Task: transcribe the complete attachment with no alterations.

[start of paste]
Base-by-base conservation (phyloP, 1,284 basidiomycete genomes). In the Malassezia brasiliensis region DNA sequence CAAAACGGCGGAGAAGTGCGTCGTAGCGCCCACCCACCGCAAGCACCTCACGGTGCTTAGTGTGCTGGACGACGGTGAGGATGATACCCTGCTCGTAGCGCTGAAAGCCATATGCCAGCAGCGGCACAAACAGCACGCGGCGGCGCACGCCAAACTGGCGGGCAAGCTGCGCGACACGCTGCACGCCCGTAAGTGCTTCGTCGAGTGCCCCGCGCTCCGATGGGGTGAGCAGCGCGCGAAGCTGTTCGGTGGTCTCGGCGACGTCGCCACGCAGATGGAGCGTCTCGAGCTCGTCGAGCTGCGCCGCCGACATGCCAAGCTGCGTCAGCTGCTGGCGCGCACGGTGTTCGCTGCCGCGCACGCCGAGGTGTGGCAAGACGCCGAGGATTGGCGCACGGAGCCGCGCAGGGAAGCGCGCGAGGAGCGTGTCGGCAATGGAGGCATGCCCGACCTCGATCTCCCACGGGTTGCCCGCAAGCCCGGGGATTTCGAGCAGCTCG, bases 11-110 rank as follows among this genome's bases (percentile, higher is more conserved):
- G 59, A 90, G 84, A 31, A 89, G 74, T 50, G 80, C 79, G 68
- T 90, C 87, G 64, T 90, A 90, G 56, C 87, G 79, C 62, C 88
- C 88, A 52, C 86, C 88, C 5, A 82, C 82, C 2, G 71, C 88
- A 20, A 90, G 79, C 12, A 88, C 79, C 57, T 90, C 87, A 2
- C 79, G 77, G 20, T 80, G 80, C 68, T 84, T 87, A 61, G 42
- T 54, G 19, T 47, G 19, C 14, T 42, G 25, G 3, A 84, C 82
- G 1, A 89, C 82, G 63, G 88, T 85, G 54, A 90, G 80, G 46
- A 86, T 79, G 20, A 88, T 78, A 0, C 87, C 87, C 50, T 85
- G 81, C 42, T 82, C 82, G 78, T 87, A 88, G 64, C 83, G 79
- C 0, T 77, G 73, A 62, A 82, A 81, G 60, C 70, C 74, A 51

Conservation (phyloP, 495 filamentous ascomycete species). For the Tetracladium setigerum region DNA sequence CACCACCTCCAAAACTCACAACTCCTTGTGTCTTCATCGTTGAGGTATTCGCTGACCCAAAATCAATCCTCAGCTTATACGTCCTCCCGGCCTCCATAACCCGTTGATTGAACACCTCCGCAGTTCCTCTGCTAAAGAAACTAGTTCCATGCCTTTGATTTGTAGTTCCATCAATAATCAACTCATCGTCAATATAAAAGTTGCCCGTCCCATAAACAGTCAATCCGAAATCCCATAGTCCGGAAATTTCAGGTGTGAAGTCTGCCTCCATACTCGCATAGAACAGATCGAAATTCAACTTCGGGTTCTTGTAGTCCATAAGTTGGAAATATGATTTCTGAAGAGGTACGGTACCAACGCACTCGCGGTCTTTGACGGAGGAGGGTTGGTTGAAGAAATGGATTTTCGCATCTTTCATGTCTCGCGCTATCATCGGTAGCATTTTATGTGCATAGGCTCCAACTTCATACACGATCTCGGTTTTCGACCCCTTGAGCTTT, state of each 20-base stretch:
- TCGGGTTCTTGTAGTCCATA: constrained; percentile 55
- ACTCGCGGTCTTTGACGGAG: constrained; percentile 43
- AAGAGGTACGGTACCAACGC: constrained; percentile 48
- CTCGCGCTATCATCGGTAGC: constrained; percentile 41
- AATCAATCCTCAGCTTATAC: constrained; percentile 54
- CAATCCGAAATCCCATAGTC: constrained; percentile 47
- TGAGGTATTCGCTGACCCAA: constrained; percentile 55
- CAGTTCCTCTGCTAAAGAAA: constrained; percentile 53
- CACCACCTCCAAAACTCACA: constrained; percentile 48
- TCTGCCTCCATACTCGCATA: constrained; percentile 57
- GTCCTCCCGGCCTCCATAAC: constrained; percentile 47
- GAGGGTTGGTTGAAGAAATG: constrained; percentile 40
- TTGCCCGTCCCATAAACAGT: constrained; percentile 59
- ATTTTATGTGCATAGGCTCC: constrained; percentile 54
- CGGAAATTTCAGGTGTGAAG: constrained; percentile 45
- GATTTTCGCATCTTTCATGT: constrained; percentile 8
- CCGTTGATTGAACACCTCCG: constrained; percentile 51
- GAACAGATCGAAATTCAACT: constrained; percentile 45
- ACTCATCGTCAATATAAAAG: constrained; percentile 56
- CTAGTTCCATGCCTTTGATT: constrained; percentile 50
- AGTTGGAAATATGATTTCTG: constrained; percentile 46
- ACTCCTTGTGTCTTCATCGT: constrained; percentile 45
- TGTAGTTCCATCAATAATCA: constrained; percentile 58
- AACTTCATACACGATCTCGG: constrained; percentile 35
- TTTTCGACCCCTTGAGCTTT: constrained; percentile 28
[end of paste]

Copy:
Base-by-base conservation (phyloP, 1,284 basidiomycete genomes). In the Malassezia brasiliensis region DNA sequence CAAAACGGCGGAGAAGTGCGTCGTAGCGCCCACCCACCGCAAGCACCTCACGGTGCTTAGTGTGCTGGACGACGGTGAGGATGATACCCTGCTCGTAGCGCTGAAAGCCATATGCCAGCAGCGGCACAAACAGCACGCGGCGGCGCACGCCAAACTGGCGGGCAAGCTGCGCGACACGCTGCACGCCCGTAAGTGCTTCGTCGAGTGCCCCGCGCTCCGATGGGGTGAGCAGCGCGCGAAGCTGTTCGGTGGTCTCGGCGACGTCGCCACGCAGATGGAGCGTCTCGAGCTCGTCGAGCTGCGCCGCCGACATGCCAAGCTGCGTCAGCTGCTGGCGCGCACGGTGTTCGCTGCCGCGCACGCCGAGGTGTGGCAAGACGCCGAGGATTGGCGCACGGAGCCGCGCAGGGAAGCGCGCGAGGAGCGTGTCGGCAATGGAGGCATGCCCGACCTCGATCTCCCACGGGTTGCCCGCAAGCCCGGGGATTTCGAGCAGCTCG, bases 11-110 rank as follows among this genome's bases (percentile, higher is more conserved):
- G 59, A 90, G 84, A 31, A 89, G 74, T 50, G 80, C 79, G 68
- T 90, C 87, G 64, T 90, A 90, G 56, C 87, G 79, C 62, C 88
- C 88, A 52, C 86, C 88, C 5, A 82, C 82, C 2, G 71, C 88
- A 20, A 90, G 79, C 12, A 88, C 79, C 57, T 90, C 87, A 2
- C 79, G 77, G 20, T 80, G 80, C 68, T 84, T 87, A 61, G 42
- T 54, G 19, T 47, G 19, C 14, T 42, G 25, G 3, A 84, C 82
- G 1, A 89, C 82, G 63, G 88, T 85, G 54, A 90, G 80, G 46
- A 86, T 79, G 20, A 88, T 78, A 0, C 87, C 87, C 50, T 85
- G 81, C 42, T 82, C 82, G 78, T 87, A 88, G 64, C 83, G 79
- C 0, T 77, G 73, A 62, A 82, A 81, G 60, C 70, C 74, A 51

Conservation (phyloP, 495 filamentous ascomycete species). For the Tetracladium setigerum region DNA sequence CACCACCTCCAAAACTCACAACTCCTTGTGTCTTCATCGTTGAGGTATTCGCTGACCCAAAATCAATCCTCAGCTTATACGTCCTCCCGGCCTCCATAACCCGTTGATTGAACACCTCCGCAGTTCCTCTGCTAAAGAAACTAGTTCCATGCCTTTGATTTGTAGTTCCATCAATAATCAACTCATCGTCAATATAAAAGTTGCCCGTCCCATAAACAGTCAATCCGAAATCCCATAGTCCGGAAATTTCAGGTGTGAAGTCTGCCTCCATACTCGCATAGAACAGATCGAAATTCAACTTCGGGTTCTTGTAGTCCATAAGTTGGAAATATGATTTCTGAAGAGGTACGGTACCAACGCACTCGCGGTCTTTGACGGAGGAGGGTTGGTTGAAGAAATGGATTTTCGCATCTTTCATGTCTCGCGCTATCATCGGTAGCATTTTATGTGCATAGGCTCCAACTTCATACACGATCTCGGTTTTCGACCCCTTGAGCTTT, state of each 20-base stretch:
- TCGGGTTCTTGTAGTCCATA: constrained; percentile 55
- ACTCGCGGTCTTTGACGGAG: constrained; percentile 43
- AAGAGGTACGGTACCAACGC: constrained; percentile 48
- CTCGCGCTATCATCGGTAGC: constrained; percentile 41
- AATCAATCCTCAGCTTATAC: constrained; percentile 54
- CAATCCGAAATCCCATAGTC: constrained; percentile 47
- TGAGGTATTCGCTGACCCAA: constrained; percentile 55
- CAGTTCCTCTGCTAAAGAAA: constrained; percentile 53
- CACCACCTCCAAAACTCACA: constrained; percentile 48
- TCTGCCTCCATACTCGCATA: constrained; percentile 57
- GTCCTCCCGGCCTCCATAAC: constrained; percentile 47
- GAGGGTTGGTTGAAGAAATG: constrained; percentile 40
- TTGCCCGTCCCATAAACAGT: constrained; percentile 59
- ATTTTATGTGCATAGGCTCC: constrained; percentile 54
- CGGAAATTTCAGGTGTGAAG: constrained; percentile 45
- GATTTTCGCATCTTTCATGT: constrained; percentile 8
- CCGTTGATTGAACACCTCCG: constrained; percentile 51
- GAACAGATCGAAATTCAACT: constrained; percentile 45
- ACTCATCGTCAATATAAAAG: constrained; percentile 56
- CTAGTTCCATGCCTTTGATT: constrained; percentile 50
- AGTTGGAAATATGATTTCTG: constrained; percentile 46
- ACTCCTTGTGTCTTCATCGT: constrained; percentile 45
- TGTAGTTCCATCAATAATCA: constrained; percentile 58
- AACTTCATACACGATCTCGG: constrained; percentile 35
- TTTTCGACCCCTTGAGCTTT: constrained; percentile 28